Now, China opposes global e-commerce rules
China issued strong statement opposing attempts to develop rules on sensitive issues of e-commerce
Geneva: China has come somewhat closer to India’s stance on developing global trade rules for electronic commerce by opposing binding provisions for cross-border data flow, preventing data localization, and protection of source code, among others, said people familiar with the development.
The US, Japan, Australia and Singapore, the proponents of ambitious rules for global e-commerce, have suffered a setback at the World Trade Organization (WTO) after China issued a strong statement, opposing attempts to develop rules on sensitive issues of e-commerce, said a trade envoy, who asked not to be named.
India has all along maintained that rules for e-commerce must be negotiated as per the 1998 work programme. But the US, the European Union (EU), Japan and Australia, among others, seem determined to spike the multilateral work programme for developing ambitious rules for e-commerce and denying policy space for countries such as India.
During a meeting of the plurilateral joint statement on electronic commerce initiative members on 31 October, China delivered the strongest statement yet for an “open, transparent, inclusive and pro-development” outcomes, “without imposing any preconditions on the participation of any member and without prejudice to members’ positions in future discussion”.
China told the big boys “to address the concerns and needs of developing members, including those who have not joined the discussion, particularly the least developed countries (LDCs).”
More importantly, China said that “discussions shall focus on ‘trade-related aspects’ of e-commerce as the 1998 work programme so mandated.” “Let’s stick to e-commerce without substituting its concept or generalizing its expanded scope,” China said, in opposition to the ongoing attempts by the US, Japan, Australia, Singapore and Canada, to incorporate rules from the failed Trans-Pacific Partnership (TPP) agreement.
Many developing countries, led by India and South Africa, have repeatedly said that the sanctity and integrity of any outcome on e-commerce will hinge on how members proceed according to the 1998 work programme on e-commerce.
Clearly, China’s latest position comes somewhat close to what a large number of developing countries, especially India, demanded as per the 1998 work programme, said a trade envoy, requesting anonymity.
Further, China said “members’ right to regulate shall be fully respected and members’ sensitivities be accommodated in scoping the discussion” at the trade body.
Without naming the US, Japan, Australia and Canada, which want to discuss all regulatory issues, China said “any future disciplines that might be foreshadowed in the exploration, shall in no way prevent the WTO members from exercising their right to regulate and fulfilling legitimate public policy objectives”.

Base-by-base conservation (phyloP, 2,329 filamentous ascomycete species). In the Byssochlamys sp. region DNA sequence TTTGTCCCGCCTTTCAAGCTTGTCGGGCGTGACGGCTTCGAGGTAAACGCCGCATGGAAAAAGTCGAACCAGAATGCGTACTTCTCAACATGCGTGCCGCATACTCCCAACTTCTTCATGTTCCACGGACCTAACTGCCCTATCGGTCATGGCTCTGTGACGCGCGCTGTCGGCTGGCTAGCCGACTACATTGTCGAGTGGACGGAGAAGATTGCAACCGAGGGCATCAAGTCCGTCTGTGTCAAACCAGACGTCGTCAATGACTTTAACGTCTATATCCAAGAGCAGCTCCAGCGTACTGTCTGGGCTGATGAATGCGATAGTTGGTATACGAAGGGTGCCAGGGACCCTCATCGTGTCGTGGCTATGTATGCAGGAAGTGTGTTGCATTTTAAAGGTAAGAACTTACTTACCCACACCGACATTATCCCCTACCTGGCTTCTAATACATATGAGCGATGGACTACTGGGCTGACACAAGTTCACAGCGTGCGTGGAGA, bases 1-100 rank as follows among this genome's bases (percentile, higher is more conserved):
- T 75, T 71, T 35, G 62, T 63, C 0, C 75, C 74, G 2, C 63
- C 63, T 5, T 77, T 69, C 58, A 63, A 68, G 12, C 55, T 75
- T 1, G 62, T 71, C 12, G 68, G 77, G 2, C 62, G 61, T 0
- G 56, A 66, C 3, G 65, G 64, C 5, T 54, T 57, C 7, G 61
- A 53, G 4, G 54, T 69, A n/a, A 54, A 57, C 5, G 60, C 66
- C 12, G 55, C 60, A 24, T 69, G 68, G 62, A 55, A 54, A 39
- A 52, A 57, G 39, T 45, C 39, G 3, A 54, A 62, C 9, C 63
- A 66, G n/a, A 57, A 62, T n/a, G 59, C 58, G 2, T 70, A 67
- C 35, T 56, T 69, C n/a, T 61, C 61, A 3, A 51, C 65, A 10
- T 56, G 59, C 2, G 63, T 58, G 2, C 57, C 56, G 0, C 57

Clearly, China is calling for a policy space as “most developing countries are still at the lower end of the learning curve or just starting to formulate domestic regulatory frameworks on e-commerce”.
“Therefore, their [developing countries] policy space, the right to regulate and the right to develop need to be duly preserved,” China added.
All countries, according to China, “are entitled to implementing reasonable regulation in this regard, including allowing lawful and orderly free flow of information on the precondition of protecting privacy and public interests, as well as safeguarding national security and network security”.
Against this backdrop, “any multilateral coordination of possible rules cannot neglect members’ legal and institutional arrangements as such,” China cautioned the proponents seeking ambitious rules.
Without naming the US, which is calling for complete free data flows and prohibitions against localization of servers, China has expressed serious doubts whether the WTO must develop rules on sensitive issues “for many members, developing or even developed”.
China mocked the US and other developed countries calling for free cross-border data/information flows saying “there is no member that permits completely free flow, nor any member that absolutely prohibits such flow”. Hence, members may apply different regulatory systems due to various concerns and priorities, said China.
Significantly, China remained silent on a permanent moratorium against imposing customs duties on electronic transmissions. It remains to be seen what it will say during the general council meeting next week to discuss a proposal from India and South Africa, which has called for re-examining the moratorium because of the fiscal burden it would impose on developing and poorest countries
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